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Chris Hayes on How Police Treat Black Americans like Colonial Subjects

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tags: racism, policing, internal colonialism



“American criminal justice isn’t one system with massive racial disparities but two distinct regimes,” writes MSNBC host Chris Hayes in his book, A Colony in a Nation. “One (the Nation) is the kind of policing regime you expect in a democracy; the other (the Colony) is the kind you expect in an occupied land.”

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I spoke with Hayes by phone on Tuesday to discuss the parallels between the policing regime America’s founders rebelled against and the one black Americans currently face, why presidents who shout “law and order” the loudest are often the most flagrantly unlawful, the role of public humiliation in fomenting social revolution, the militarization of America’s police forces, and much more.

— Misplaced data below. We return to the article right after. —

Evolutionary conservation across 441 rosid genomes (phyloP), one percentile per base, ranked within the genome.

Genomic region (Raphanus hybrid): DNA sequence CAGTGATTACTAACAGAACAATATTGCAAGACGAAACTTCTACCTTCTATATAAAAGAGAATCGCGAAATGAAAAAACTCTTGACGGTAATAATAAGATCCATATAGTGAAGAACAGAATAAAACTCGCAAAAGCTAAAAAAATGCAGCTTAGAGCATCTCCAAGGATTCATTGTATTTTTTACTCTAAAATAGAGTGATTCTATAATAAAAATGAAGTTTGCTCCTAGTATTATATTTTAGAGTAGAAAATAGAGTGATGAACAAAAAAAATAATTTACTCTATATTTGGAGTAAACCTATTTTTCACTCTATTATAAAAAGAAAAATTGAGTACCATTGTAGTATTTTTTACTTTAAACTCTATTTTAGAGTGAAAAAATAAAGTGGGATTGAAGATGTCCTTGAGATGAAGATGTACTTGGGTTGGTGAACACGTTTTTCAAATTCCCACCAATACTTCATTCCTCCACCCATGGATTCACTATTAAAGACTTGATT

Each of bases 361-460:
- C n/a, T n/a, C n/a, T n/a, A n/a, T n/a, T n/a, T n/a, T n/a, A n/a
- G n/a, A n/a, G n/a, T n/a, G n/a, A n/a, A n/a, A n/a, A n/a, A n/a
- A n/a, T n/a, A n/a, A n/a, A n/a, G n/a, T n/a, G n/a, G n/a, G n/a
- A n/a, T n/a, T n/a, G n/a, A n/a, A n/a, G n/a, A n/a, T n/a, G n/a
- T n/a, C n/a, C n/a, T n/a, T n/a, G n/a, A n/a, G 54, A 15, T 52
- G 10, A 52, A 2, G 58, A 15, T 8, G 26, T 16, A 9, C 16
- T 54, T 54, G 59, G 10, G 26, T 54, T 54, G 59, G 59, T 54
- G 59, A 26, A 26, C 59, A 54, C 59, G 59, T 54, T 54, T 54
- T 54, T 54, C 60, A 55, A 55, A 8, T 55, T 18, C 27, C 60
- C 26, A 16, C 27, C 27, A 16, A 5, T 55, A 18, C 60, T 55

A transcript of our conversation, edited for length and clarity, follows.

Roge Karma

The story we’re often told about the American founding is one of a rebellion against unjust taxation. You tell a very different story in the book. To what extent were the founding fathers rebelling against a version of police brutality?

Chris Hayes

Obviously the American Revolution was complicated. But I think in the telling of that history we focus on taxation and not the means through which taxes were collected. Taxation then meant tariffs applied to goods that were being imported or exported. And the way that tariffs were collected at the time was customs enforcement, which is essentially policing. Officials would literally search the ships for how much tobacco or whiskey was on board.

That creates what I call in the book “the first generation of stop and frisk.” 

 

Editor's note: The concept of "Internal Colonialism," particularly as applied to policing, was extensively elaborated by scholars and activists in African American, Chicano, Puerto Rican, Native American and other freedom struggles in the 1960s and 1970s. 

Read entire article at Vox

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